Authors: Catherine Bowyer, Clunie Keenleyside
If caring for the planet starts from the ground, as the FAO states today (World Soils Day, 2017), then caring for the planet starts with farmers, foresters and all others who manage and use the EU’s soils. It follows that the Common Agricultural Policy (CAP), as a major driver of the decisions made by Europe’s 12 million farmers, is critical to securing responsible, long term management of our soils and related ecosystem services.
For soils there is no static state or fixed end point, their quality and health requires ongoing, long term, coordinated management to protect, improve and retain remaining assets and improve those soils that have been degraded. The goal must be to maximise opportunities and the resilience (economic and environmental) of land for farmers and society now and into the future.
The ability of soil to deliver ecosystem services – such as food production and as a regulator of greenhouse gasses, water and nutrients – is under increasing pressure. Observed rates of soil sealing, erosion, contamination and decline in organic matter all reduce soil functionality. Increasingly analysis is looking at how the EU can manage its soil resource better in the short, medium and long term. This includes understanding what land managers can do to improve soil protection and their resource efficiency and how current and future CAP instruments can help support this. It also involves understanding better the drivers of soil management and resource management decisions and the wider policy infrastructure required to understand, monitor, improve and protect Europe’s soils.
Analysis by IEEP for the European Commission identified that the lack of a strategic policy framework both at EU level, and in many Member States, means that the soil challenges, priorities and solutions are often not set out clearly. This hinders the effective integration of soil considerations into sectoral and environmental policies. It also significantly impinges on the EU’s ability to form a clear implementation strategy for international priorities including the Sustainable Development Goals (SDGs) and climate mitigation targets. Clarity and direction in structuring regional and local action, for example under the CAP, is also compromised.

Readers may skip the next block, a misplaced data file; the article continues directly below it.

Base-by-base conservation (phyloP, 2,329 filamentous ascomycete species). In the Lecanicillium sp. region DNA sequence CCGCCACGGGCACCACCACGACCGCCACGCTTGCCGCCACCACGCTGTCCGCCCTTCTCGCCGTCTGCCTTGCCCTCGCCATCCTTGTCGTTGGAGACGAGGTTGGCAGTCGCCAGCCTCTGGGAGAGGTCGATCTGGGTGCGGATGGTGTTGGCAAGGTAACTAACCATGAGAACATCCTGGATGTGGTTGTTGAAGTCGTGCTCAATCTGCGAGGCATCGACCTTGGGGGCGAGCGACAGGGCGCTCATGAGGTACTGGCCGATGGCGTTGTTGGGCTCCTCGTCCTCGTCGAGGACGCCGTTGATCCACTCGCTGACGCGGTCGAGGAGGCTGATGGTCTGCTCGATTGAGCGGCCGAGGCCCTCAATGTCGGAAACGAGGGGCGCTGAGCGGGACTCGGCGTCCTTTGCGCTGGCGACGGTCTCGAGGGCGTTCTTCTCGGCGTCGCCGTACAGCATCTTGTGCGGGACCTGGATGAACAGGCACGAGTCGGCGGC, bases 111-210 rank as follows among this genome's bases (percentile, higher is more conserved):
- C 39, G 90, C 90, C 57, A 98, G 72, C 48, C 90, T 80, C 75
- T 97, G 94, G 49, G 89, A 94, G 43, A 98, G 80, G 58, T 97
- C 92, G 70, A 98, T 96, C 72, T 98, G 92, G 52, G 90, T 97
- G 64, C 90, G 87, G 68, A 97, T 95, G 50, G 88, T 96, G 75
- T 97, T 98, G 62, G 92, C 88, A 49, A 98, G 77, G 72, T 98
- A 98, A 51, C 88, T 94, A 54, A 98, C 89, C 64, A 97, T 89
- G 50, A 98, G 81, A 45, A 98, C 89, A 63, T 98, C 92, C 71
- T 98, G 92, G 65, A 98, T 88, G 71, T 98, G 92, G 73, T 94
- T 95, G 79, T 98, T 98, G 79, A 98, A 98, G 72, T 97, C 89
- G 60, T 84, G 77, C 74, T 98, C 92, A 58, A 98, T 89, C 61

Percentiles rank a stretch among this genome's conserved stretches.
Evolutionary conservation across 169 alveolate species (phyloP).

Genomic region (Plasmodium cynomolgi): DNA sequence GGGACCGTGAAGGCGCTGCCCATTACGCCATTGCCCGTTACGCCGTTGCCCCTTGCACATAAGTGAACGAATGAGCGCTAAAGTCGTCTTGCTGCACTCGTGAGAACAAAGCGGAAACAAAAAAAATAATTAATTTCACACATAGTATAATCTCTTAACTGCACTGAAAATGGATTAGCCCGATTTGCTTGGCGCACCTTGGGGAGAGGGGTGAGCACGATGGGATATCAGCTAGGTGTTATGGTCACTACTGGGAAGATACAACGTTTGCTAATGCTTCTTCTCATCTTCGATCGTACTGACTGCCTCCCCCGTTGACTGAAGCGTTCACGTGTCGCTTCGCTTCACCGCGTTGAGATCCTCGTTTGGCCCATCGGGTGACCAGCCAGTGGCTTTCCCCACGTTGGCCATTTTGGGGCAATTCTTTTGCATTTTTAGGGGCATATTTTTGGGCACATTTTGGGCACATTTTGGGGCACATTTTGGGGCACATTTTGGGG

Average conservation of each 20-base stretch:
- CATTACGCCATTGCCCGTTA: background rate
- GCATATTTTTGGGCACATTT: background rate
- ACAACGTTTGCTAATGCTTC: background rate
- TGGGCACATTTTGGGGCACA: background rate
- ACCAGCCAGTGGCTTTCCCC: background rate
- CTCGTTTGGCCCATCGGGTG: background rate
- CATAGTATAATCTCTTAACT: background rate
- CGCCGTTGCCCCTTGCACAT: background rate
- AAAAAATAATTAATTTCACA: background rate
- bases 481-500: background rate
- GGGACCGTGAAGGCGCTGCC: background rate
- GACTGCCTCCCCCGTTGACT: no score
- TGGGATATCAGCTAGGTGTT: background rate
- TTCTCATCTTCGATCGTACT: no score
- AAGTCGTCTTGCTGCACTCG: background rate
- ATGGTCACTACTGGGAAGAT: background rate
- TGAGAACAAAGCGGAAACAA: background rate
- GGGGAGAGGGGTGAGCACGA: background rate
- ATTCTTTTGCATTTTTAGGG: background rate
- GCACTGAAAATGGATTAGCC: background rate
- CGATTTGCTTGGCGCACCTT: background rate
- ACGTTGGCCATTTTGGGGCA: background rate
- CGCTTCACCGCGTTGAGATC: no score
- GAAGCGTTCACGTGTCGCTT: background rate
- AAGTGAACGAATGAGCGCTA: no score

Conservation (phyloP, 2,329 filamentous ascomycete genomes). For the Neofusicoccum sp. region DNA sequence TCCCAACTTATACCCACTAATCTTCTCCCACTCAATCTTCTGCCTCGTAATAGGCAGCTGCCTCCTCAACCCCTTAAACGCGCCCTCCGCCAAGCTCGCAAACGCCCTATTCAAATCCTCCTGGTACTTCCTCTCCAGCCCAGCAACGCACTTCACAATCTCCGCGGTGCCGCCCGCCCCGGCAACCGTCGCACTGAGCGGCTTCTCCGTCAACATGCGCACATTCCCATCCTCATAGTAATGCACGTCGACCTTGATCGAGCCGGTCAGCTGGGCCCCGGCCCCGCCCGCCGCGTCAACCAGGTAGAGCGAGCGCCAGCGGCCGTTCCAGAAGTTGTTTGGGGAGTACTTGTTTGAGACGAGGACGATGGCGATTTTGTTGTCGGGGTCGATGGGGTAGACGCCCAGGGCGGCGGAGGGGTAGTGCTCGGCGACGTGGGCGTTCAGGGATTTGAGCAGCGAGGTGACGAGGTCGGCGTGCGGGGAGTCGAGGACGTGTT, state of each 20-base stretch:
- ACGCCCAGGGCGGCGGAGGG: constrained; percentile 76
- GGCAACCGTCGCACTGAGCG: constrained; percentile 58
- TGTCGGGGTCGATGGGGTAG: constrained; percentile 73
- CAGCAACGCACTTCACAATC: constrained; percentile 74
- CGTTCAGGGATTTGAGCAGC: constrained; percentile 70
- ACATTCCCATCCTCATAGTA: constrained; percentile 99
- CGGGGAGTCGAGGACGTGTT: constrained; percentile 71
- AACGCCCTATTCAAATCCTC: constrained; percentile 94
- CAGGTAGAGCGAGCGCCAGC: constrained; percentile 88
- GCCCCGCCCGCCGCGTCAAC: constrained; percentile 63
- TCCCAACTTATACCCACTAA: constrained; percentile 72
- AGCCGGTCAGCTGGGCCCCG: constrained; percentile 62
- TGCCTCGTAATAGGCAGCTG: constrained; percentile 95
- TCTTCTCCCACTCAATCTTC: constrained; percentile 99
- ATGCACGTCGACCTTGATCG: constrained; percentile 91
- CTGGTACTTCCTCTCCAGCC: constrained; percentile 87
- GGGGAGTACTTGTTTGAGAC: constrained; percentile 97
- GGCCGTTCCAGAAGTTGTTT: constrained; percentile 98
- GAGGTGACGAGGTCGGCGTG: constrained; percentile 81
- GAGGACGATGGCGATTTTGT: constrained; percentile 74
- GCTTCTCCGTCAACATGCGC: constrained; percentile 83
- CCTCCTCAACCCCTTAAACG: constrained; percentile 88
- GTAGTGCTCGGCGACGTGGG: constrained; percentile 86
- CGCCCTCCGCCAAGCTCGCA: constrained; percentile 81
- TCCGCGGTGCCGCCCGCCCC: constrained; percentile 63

The CAP does provide the means to influence the positive management of the EU’s soils. For example, it provides some protection to soils through cross-compliance requirements and support for active soil management via Pillar 1 greening measures and Rural Development Programmes. However, in the absence of coordinating principles around soil needs, prioritisation of soil actions varies considerably across Member States. Given the importance of the CAP for the protection of Europe’s rural soil’s IEEP has launched a new briefing explaining how the CAP addresses soil threats and functions, the instruments and choices available to Member States.
Work at IEEP reviewing the opportunities under the CAP for soil protection, the role of rural development programmes and wider national policies. This is being completed as part of the iSQAPER research project. For more information about the importance of soils click here for a short video from the iSQAPER team.
For more information on IEEP’s work on soils, contact Catherine Bowyer.
 EEA – State of the Environment Report – 2015 – https://www.eea.europa.eu/soer-2015/europe/soil